Johnson divides the book into the subjects of his discovery; pigeon, weeds, squirrel, bird language, ginkgo, turkey vulture, ant, crow, and snail. In each of these areas, he shares his observations, the impetus for his particular investigations, and what he learned through reading and in conversation with experts.

Johnson brings a sense of wonder to his encounters and shares with us what it feels like to slow down and to really investigate the natural world outside the door. Through this close lens, he is able to satisfy his curiosity about pigeons’ misshapen feet, to forage for edible plants, to learn why only the top halves of acorns are eaten, to better understand the language of birds, to know why it is that ginkgo trees smell so rotten, to revile less the turkey vulture, to be amazed at the organization of an ant, to wonder at the intelligence and wit of a crow, and to decelerate to a snail’s pace. Johnson reminds us that because these creatures have adapted so well to living in human environments, we might not notice them. We “tend to think of nature and civilization as being irreconcilably opposed: Civilization’s gain is nature’s loss. But in fact, cities have become a prime habitat for speciation, hybridization, and, in short, rebirth.”

“We honor least the nature that is closest to us,” Johnson rightly observes. Reading this book is a good first step towards changing that.

Read alikes include The Sound of a Wild Snail Eating by Elisabeth Tova Bailey, The Soul of An Octopus: a surprising exploration into the wonder of consciousness by Sy Montgomery, and Superdove : how the pigeon took Manhattan-- and the world by Courtney Humphries.

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Blog Post

A Plastic Ocean

Sat, 07/01/2017 - 4:53pm

No water, no life. No blue, no green. Sylvia Earle

Scientists used to think that the oceans are so large that we could never entirely pollute them. How could we possibly fill two thirds of the entire planet’s surface with garbage and toxic waste?

Well, it is happening. You might say it has happened. The documentary, A Plastic Ocean, brings together an international team of scientists, researchers and filmmakers, to reveal a situation that is urgent and heart-breaking, but is not too late to change. The film is beautiful and horrifying at the same time.

Plastic never breaks down; you probably realize this. The ultraviolet rays of the sun, however, break it up. The oceans are filling with small pieces of plastic which are everywhere, even in the cleanest waters left on the planet, which are around the island of Tasmania. Scientists estimate there are 5 trillion pieces of plastic floating in the oceans. These tiny pieces of plastic are confusing seabirds and sea mammals alike, and they are eating them. You can imagine what happens next. If you can’t imagine it, the documentary makes it clear.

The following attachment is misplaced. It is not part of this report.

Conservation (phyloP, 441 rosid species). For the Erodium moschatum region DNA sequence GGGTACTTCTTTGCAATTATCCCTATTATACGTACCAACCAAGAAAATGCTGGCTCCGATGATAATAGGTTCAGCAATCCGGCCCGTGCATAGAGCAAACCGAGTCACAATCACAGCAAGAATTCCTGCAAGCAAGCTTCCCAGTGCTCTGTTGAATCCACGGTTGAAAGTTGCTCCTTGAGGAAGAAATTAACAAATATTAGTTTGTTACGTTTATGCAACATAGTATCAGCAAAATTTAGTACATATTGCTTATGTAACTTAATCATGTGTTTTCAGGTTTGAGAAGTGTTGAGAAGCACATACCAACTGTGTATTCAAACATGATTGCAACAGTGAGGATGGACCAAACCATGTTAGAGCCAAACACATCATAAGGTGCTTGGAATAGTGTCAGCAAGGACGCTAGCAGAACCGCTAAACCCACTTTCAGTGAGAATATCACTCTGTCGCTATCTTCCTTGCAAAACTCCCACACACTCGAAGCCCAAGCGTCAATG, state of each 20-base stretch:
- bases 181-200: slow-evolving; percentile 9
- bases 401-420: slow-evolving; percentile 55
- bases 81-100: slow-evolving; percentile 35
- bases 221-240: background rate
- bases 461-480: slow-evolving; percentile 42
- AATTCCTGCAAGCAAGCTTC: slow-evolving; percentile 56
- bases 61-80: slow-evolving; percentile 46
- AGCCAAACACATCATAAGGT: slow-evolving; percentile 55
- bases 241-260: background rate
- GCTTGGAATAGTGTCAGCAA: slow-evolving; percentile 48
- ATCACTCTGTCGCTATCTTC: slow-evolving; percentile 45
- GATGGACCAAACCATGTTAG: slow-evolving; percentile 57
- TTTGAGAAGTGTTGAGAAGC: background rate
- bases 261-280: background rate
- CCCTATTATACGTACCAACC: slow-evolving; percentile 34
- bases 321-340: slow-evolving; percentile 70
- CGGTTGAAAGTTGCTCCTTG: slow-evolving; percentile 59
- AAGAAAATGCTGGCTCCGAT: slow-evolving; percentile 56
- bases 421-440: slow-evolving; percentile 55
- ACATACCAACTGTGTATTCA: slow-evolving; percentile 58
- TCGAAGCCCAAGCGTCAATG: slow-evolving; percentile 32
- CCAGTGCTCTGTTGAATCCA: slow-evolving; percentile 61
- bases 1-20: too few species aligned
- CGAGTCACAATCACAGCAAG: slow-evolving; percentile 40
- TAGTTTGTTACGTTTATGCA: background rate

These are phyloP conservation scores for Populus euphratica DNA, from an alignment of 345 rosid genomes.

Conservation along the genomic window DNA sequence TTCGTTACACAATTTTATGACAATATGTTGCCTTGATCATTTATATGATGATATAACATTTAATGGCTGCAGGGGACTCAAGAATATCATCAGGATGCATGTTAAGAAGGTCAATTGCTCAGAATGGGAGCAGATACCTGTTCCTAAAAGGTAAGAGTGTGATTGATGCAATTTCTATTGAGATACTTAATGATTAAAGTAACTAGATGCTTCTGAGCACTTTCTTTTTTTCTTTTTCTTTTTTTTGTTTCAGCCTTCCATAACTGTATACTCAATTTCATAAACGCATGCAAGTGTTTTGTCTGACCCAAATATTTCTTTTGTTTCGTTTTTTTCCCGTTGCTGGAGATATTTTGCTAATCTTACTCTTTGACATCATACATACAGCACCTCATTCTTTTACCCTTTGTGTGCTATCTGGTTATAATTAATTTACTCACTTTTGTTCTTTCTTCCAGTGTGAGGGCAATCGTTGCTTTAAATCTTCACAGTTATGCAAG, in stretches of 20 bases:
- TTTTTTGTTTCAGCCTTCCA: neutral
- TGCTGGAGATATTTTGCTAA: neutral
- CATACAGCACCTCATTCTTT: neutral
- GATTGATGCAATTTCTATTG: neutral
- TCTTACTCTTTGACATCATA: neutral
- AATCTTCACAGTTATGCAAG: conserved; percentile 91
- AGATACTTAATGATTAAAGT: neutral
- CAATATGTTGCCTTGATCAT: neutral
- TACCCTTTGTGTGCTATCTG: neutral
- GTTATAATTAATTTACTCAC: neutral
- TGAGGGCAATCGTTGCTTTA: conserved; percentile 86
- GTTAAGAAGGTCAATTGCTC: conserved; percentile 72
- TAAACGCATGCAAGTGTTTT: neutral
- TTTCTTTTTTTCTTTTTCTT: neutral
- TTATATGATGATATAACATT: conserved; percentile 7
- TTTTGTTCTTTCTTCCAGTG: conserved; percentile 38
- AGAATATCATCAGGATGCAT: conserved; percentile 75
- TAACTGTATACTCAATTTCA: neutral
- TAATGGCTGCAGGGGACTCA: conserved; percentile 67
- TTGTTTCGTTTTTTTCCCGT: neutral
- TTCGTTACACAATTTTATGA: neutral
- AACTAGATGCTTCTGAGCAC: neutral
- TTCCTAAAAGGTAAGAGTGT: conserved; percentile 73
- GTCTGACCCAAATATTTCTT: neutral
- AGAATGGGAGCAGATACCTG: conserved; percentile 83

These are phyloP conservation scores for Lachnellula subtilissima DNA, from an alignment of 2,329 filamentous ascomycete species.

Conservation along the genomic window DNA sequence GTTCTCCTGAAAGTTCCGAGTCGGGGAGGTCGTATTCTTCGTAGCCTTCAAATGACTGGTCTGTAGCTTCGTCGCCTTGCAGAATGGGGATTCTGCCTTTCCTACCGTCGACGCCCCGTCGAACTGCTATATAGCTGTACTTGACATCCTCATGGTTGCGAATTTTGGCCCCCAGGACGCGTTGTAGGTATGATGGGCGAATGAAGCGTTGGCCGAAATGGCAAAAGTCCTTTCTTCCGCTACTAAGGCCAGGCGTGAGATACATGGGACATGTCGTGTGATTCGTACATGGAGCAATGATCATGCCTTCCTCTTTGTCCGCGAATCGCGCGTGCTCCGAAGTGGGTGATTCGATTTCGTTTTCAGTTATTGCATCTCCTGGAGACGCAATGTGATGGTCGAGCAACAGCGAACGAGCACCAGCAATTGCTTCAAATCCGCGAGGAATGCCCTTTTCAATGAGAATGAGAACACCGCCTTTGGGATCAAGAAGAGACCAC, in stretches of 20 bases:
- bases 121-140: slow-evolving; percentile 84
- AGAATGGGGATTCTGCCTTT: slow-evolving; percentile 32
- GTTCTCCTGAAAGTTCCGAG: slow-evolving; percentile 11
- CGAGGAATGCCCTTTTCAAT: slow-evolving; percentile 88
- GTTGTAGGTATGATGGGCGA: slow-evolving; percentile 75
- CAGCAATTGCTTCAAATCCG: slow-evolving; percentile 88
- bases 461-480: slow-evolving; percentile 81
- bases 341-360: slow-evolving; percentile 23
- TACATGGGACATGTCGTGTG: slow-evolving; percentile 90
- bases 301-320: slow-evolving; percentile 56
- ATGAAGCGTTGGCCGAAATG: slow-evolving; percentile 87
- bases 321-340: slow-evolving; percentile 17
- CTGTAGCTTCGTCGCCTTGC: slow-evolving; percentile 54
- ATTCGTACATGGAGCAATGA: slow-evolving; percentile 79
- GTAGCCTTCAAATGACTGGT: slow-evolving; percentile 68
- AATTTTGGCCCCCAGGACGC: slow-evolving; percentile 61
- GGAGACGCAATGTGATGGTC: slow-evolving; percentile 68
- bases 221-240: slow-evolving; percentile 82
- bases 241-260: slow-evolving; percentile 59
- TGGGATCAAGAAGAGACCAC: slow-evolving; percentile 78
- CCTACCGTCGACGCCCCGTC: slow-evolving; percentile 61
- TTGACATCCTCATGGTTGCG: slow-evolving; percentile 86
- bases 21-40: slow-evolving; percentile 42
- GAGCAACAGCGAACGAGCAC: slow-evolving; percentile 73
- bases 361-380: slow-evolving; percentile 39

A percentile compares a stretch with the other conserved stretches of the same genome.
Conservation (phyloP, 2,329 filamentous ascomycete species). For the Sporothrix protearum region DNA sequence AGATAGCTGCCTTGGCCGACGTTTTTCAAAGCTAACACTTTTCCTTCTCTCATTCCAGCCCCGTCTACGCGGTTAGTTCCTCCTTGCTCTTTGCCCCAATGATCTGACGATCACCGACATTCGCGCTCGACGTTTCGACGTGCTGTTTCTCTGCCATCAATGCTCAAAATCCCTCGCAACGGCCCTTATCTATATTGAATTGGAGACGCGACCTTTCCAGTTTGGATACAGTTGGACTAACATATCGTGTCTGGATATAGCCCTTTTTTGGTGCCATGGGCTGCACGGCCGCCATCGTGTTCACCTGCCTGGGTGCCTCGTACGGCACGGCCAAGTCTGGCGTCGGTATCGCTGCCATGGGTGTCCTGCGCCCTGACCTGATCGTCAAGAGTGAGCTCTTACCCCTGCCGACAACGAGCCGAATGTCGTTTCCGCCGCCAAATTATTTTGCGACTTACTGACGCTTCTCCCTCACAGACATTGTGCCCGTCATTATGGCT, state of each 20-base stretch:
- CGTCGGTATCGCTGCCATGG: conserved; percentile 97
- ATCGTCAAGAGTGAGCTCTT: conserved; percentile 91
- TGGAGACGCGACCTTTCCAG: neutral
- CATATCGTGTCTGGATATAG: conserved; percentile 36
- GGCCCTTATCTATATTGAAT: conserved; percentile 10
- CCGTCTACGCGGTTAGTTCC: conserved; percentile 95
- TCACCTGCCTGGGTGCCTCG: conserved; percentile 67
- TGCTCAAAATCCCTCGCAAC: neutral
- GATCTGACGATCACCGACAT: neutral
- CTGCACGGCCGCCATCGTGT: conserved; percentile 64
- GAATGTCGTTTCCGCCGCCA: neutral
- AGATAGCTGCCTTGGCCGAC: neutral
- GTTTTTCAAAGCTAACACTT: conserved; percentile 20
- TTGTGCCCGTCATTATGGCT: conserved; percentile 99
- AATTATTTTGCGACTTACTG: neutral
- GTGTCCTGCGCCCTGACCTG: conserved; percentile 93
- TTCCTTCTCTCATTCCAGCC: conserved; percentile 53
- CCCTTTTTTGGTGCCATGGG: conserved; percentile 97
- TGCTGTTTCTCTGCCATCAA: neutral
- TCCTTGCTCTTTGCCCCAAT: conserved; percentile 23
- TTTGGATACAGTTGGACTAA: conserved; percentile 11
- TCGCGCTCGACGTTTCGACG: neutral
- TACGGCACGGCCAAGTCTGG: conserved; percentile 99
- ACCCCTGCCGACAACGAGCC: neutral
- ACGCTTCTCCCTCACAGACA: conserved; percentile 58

Not every community puts out their plastic on the curb every week to be picked up and recycled. Only a small amount of waste plastic is recycled at all. Island communities in the south Pacific, and poor communities in the Philippines and other Asian countries, are awash with discarded plastic garbage, which fills the beaches and rivers and is carried out into the oceans. Five countries create more plastic waste in the ocean than the rest of the world together. Something can be done about this.

A Plastic Ocean reveals the problem, but also suggests solutions. Ultimately, solutions depend upon the cooperation, support, and sacrifice of everyone. The first thing is to inform ourselves, and understand the nature and extent of the problem, and this film is a good place to start. Then, we have to make different choices.

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Blog Post

Endangered Species

Thu, 06/29/2017 - 9:48am

An endangered species is an animal, plant, or other species that is at risk of becoming extinct in the near future. Current scientific evidence indicates that the rate of species extinctions is increasing.

How to Save a Species by Marilyn Baillie, Jonathan Baillie, and Ellen Butcher features endangered species from around the world and the scientists who are trying to save them. It includes species on the brink of extinction, as well as those who have recovered after almost becoming extinct. To find the most current information on the endangered species highlighted in this book, see the IUCN Red List of Threatened Species. To learn more about how scientists are trying to save some of the most endangered species on Earth, see the EDGE of Existence website. How to Save a Species is written for kids, but many adults will also find this information interesting.

Here are a few more books about endangered species that both kids and adults may enjoy:

Endangered Animals by Ben Hoare is part of the Eyewitness series. This book also discusses endangered species and the ways humanity can help them survive.

Save the Planet: Helping Endangered Animals by Rebecca E. Hirsch is part of the Cherry Lake Publishing collection. This informative ebook can be downloaded as a PDF when you log in to your AADL web account.

Draw 50 Endangered Animals by Lee J. Ames gives step-by-step illustrations for drawing endangered animals. There are no written instructions in this book, just drawings. This book is part of the Draw 50 series.

The following books about endangered species are geared towards younger kids:

Almost Gone: The World’s Rarest Animals by Steve Jenkins is filled with great illustrations and includes facts about fascinating endangered animals from around the world.

Endangered! by Barbara L. Webb is an informative, easy to read book with lots of photographs. This book is part of the Green Earth Discovery Library series.

Gone Wild: An Endangered Animal Alphabet by David McLimans is a Caldecott Honor Book. This is a unique picture book that also includes information that may be of interest to older readers.

It Stinks to Be Extinct! by Susan Blackaby is written in an easy to read format and includes nice photographs and valuable information about endangered animals.

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Lectures & Panel Discussions

EVENT CANCELLED: Radical Redesign

Tuesday June 27, 2017: 7:00pm to 8:30pm
Westgate Branch: West Side Room
Grade 6 - Adult

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Public Event

An Evening with Animals from the Creature Conservancy for Teens & Adults

Wednesday September 20, 2017: 7:00pm to 8:00pm
Pittsfield Branch: Program Room
Grade 6 - Adult